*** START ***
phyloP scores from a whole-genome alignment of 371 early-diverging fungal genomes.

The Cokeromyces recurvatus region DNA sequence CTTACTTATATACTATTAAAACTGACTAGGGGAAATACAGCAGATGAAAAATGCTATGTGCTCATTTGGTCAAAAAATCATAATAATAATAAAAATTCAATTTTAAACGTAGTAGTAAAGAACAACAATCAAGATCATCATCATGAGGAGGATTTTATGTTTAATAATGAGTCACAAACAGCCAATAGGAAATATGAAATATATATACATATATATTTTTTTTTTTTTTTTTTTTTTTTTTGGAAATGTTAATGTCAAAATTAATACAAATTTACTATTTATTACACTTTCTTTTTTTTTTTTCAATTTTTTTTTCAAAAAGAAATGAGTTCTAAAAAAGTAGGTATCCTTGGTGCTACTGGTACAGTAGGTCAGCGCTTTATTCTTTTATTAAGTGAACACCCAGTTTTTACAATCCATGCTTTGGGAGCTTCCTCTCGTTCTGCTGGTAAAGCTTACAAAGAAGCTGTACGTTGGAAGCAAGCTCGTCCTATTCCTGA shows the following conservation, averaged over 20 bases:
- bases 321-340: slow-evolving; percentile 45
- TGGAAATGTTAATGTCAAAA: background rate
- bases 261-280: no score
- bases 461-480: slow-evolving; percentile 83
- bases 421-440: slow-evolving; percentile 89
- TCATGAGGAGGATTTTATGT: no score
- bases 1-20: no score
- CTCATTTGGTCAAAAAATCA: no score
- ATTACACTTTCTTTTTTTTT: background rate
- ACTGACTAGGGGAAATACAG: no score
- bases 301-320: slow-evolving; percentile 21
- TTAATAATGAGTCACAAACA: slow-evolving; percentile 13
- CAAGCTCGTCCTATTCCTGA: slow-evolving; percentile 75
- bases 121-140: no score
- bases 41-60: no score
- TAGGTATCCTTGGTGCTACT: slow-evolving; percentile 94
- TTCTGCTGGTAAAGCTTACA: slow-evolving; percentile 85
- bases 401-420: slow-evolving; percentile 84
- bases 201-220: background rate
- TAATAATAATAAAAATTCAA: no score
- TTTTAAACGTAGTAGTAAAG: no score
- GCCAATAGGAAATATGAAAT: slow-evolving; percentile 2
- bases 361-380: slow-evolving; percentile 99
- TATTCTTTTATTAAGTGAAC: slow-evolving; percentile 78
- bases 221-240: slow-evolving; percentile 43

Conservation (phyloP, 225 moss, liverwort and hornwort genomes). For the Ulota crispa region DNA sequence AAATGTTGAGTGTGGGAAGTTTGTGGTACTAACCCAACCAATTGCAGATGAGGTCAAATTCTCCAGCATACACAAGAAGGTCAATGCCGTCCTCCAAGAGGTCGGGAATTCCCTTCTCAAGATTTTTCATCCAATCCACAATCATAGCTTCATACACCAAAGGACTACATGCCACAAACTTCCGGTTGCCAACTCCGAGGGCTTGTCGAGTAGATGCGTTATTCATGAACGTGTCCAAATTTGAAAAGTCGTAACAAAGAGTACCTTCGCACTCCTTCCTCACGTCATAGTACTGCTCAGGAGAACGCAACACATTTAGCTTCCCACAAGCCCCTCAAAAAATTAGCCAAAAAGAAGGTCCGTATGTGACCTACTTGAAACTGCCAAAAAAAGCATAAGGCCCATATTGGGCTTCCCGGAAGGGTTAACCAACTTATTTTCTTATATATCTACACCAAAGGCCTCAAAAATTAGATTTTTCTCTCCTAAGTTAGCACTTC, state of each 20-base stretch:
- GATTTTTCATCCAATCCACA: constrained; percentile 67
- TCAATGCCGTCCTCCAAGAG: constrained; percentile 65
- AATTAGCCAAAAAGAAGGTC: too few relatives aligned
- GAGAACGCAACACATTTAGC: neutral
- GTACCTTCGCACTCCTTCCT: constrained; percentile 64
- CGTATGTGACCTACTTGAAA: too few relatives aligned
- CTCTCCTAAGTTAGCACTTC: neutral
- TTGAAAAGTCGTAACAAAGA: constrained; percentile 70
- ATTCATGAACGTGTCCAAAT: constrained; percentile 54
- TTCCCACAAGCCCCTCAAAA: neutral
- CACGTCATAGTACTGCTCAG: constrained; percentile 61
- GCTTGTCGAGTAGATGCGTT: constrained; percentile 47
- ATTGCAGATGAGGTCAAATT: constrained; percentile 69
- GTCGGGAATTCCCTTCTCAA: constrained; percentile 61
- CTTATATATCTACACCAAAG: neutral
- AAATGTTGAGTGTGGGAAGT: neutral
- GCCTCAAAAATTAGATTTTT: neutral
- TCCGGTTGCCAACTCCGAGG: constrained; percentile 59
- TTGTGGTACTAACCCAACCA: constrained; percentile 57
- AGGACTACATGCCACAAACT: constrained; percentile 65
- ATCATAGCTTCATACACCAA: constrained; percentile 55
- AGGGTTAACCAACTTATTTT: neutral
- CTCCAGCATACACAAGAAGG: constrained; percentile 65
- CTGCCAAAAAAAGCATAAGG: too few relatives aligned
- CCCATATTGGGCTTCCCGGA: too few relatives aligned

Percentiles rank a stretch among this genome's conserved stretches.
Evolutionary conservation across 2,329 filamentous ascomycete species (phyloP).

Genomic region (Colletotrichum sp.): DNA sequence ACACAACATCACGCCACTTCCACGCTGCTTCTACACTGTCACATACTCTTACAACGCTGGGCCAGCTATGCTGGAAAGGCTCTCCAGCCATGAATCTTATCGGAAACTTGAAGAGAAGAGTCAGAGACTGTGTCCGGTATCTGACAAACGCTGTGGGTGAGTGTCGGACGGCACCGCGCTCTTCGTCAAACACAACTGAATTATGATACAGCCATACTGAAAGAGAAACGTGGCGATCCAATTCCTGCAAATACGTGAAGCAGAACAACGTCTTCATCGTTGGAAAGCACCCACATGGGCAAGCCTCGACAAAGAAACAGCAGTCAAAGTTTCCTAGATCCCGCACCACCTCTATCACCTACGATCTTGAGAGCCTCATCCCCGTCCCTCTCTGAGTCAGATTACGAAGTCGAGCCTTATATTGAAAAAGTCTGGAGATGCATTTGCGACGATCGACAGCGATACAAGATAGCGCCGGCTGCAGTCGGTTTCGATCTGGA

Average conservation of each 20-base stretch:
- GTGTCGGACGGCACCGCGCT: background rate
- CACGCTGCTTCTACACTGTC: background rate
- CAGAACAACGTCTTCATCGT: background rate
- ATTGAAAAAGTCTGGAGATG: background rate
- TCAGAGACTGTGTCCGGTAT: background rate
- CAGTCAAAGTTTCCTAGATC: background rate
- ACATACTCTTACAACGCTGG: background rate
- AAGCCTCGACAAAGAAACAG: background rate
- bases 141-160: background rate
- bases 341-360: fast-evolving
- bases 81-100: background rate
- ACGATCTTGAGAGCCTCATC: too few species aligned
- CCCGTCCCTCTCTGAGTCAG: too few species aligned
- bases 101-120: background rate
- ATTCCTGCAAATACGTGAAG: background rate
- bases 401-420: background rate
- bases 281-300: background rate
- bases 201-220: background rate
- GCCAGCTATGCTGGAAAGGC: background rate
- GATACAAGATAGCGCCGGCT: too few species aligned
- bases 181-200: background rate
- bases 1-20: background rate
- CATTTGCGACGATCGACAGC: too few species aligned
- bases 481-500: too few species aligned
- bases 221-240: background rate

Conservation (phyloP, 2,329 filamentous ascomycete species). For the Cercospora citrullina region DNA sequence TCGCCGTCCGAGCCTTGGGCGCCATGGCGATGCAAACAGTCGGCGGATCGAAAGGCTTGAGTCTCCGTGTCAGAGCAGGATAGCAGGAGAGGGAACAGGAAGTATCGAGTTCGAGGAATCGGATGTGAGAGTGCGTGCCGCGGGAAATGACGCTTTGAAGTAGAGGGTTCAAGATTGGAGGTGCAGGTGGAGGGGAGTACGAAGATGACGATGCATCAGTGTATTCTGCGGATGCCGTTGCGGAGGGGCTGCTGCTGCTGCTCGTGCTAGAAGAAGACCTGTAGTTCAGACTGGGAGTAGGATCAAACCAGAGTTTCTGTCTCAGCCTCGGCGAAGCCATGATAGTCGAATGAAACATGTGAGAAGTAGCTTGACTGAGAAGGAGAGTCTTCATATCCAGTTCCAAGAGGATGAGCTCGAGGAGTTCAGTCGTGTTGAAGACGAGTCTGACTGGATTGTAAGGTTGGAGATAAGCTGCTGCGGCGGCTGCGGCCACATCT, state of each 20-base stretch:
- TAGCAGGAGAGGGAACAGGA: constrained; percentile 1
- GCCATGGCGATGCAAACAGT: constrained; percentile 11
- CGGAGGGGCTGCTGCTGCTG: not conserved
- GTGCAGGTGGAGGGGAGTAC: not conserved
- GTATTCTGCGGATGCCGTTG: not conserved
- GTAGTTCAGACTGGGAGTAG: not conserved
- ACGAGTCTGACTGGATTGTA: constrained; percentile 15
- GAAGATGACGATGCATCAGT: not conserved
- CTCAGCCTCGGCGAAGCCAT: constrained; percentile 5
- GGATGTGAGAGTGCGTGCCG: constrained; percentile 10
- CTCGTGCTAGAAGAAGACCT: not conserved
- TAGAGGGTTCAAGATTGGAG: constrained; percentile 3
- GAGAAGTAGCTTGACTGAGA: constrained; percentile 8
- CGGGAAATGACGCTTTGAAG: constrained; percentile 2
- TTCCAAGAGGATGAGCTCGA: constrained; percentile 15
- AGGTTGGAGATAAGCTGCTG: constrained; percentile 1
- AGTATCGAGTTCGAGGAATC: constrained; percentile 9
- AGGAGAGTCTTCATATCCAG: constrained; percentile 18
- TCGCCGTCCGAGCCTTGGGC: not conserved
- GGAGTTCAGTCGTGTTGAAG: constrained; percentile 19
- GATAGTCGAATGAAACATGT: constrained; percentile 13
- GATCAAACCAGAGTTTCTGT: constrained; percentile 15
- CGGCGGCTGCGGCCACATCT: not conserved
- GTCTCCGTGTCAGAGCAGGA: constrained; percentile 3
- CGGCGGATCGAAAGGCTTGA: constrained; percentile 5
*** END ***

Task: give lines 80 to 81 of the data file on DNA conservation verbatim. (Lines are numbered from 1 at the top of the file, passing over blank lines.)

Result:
- CATTTGCGACGATCGACAGC: too few species aligned
- bases 481-500: too few species aligned